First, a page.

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bike parking for residential buildings

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  • Elizabeth Trice
    Hi, Can anyone send me examples or pictures of bike parking that s been built into an apartment building? I need to find a good way to store 25+ bikes for
    Message 1 of 5 , Jan 24, 2009
      Hi,
      Can anyone send me examples or pictures of bike parking that's been built into an apartment building? I need to find a good way to store 25+ bikes for residents in a building I'm helping to rehab.
      Elizabeth Trice
      Portland, Maine





      [Non-text portions of this message have been removed]
    • Christa Clark-Jones
      Hi there, I once lived in an apartment building with 16 official spots for bicycles on the first floor. While the parking was sufficient, I would actually
      Message 2 of 5 , Jan 26, 2009
        Hi there,

        I once lived in an apartment building with 16 official spots for bicycles on
        the first floor. While the parking was sufficient, I would actually
        recommend this excellent bike parking garage as seen in Odense, Denmark:
        http://www.flickr.com/photos/carfreeworldview/3038278805/in/set-72157609477845436/.
        Also note that the parking garage played music to make residents feel safe.
        ;)


        Christa
        shoesonmybike.com <http://shoesonmybike.wordpress.com/>



        On Sat, Jan 24, 2009 at 12:38 PM, Elizabeth Trice <etrice2@...> wrote:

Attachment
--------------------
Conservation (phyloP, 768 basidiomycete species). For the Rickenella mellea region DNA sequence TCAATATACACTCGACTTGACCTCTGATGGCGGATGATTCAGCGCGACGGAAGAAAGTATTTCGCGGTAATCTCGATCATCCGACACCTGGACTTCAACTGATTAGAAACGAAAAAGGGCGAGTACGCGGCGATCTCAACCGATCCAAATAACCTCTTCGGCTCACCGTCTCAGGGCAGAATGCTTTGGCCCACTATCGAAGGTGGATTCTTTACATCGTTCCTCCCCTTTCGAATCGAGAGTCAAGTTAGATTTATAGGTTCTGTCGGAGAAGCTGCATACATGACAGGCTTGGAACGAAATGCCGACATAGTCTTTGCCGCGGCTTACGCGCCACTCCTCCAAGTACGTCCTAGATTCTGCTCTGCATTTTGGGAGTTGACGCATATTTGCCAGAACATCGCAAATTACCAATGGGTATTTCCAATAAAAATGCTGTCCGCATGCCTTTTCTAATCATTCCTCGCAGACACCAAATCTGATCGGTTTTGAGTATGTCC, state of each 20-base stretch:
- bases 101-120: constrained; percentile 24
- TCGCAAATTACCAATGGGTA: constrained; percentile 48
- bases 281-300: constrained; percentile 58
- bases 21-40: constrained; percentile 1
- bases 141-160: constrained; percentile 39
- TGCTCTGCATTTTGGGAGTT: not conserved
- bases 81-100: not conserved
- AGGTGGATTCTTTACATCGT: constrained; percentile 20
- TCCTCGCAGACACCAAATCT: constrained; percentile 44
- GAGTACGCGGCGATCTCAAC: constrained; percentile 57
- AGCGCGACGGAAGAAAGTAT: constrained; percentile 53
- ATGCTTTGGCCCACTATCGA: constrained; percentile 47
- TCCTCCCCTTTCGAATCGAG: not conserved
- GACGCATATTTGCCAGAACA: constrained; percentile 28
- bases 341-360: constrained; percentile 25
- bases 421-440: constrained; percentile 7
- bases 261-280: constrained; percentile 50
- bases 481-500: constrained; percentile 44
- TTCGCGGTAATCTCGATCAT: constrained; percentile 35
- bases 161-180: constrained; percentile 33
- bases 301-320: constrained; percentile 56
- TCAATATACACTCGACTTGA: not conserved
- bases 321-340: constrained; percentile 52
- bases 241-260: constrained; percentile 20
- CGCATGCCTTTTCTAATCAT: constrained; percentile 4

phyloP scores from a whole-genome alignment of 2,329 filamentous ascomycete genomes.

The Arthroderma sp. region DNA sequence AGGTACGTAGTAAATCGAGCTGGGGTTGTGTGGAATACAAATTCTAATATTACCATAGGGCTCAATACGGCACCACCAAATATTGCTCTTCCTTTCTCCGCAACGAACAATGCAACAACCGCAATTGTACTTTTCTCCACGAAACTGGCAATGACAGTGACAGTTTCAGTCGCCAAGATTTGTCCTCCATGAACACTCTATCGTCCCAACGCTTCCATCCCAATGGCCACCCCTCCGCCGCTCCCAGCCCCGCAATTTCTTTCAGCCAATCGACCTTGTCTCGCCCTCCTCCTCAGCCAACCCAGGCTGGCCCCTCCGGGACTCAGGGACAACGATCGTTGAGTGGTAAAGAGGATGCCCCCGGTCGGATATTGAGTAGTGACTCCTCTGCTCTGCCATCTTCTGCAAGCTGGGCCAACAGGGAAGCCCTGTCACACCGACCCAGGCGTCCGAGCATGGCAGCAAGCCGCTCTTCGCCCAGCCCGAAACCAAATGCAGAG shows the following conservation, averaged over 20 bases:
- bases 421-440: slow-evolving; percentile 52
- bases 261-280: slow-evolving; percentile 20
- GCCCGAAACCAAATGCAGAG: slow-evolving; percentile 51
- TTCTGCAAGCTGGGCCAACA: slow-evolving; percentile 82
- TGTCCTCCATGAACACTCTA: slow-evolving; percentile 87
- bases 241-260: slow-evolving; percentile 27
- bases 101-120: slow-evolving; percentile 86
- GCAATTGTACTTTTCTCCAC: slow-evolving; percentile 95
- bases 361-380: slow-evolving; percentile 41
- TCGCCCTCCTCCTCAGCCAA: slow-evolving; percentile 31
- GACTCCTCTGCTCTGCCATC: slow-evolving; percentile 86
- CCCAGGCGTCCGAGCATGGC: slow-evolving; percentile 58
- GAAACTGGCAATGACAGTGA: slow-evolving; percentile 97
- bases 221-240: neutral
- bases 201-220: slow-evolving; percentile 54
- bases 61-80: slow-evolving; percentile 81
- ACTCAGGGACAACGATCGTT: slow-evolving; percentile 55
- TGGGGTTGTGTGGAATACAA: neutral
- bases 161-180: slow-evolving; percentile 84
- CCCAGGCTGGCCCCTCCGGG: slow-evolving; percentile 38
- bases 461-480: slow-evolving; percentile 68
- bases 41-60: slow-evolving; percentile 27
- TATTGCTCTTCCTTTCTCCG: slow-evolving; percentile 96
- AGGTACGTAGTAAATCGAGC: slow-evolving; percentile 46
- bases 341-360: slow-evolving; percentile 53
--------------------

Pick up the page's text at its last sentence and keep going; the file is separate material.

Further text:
> Hi,
        > Can anyone send me examples or pictures of bike parking that's been built
        > into an apartment building? I need to find a good way to store 25+ bikes for
        > residents in a building I'm helping to rehab.
        > Elizabeth Trice
        > Portland, Maine
        >
        > [Non-text portions of this message have been removed]
        >
        >
        >


        [Non-text portions of this message have been removed]
      • heller@worldcarfree.net
        Hi Elizabeth, I`d recommend the new carfree development in Cologne (www.stellwerk60.de). This quarter has *excellent* bike facilities. Please check the website
        Message 3 of 5 , Jan 26, 2009
          Hi Elizabeth,

          I`d recommend the new carfree development in Cologne (www.stellwerk60.de). This quarter has *excellent* bike facilities.
          Please check the website of the local residents in this quarter for pictures:
          http://www.nachbarn60.de/index.php?id=108

          Also, they have a mobility service station there
          http://www.nachbarn60.de/index.php?id=44
          where one can rent, for example, some bike carriages:
          http://www.nachbarn60.de/index.php?id=127

          Markus

          Carfree Living Berlin Collaborative
          www.autofrei-wohnen.de/homeEngl.html


          ----- Original Message -----
          From: Elizabeth Trice
          To: carfree group
          Sent: Saturday, January 24, 2009 9:38 PM
          Subject: [carfree_cities] bike parking for residential buildings

          Hi,
          Can anyone send me examples or pictures of bike parking that's been built into an apartment building? I need to find a good way to store 25+ bikes for residents in a building I'm helping to rehab.
          Elizabeth Trice
          Portland, Maine

          http://groups.yahoo.com/group/carfree_cities

          [Non-text portions of this message have been removed]
        • Matt Hohmeister
          I don t know how much available outdoor space you had, but I once saw a great idea at a residence hall in Tallahassee: a bike cage . This was a fenced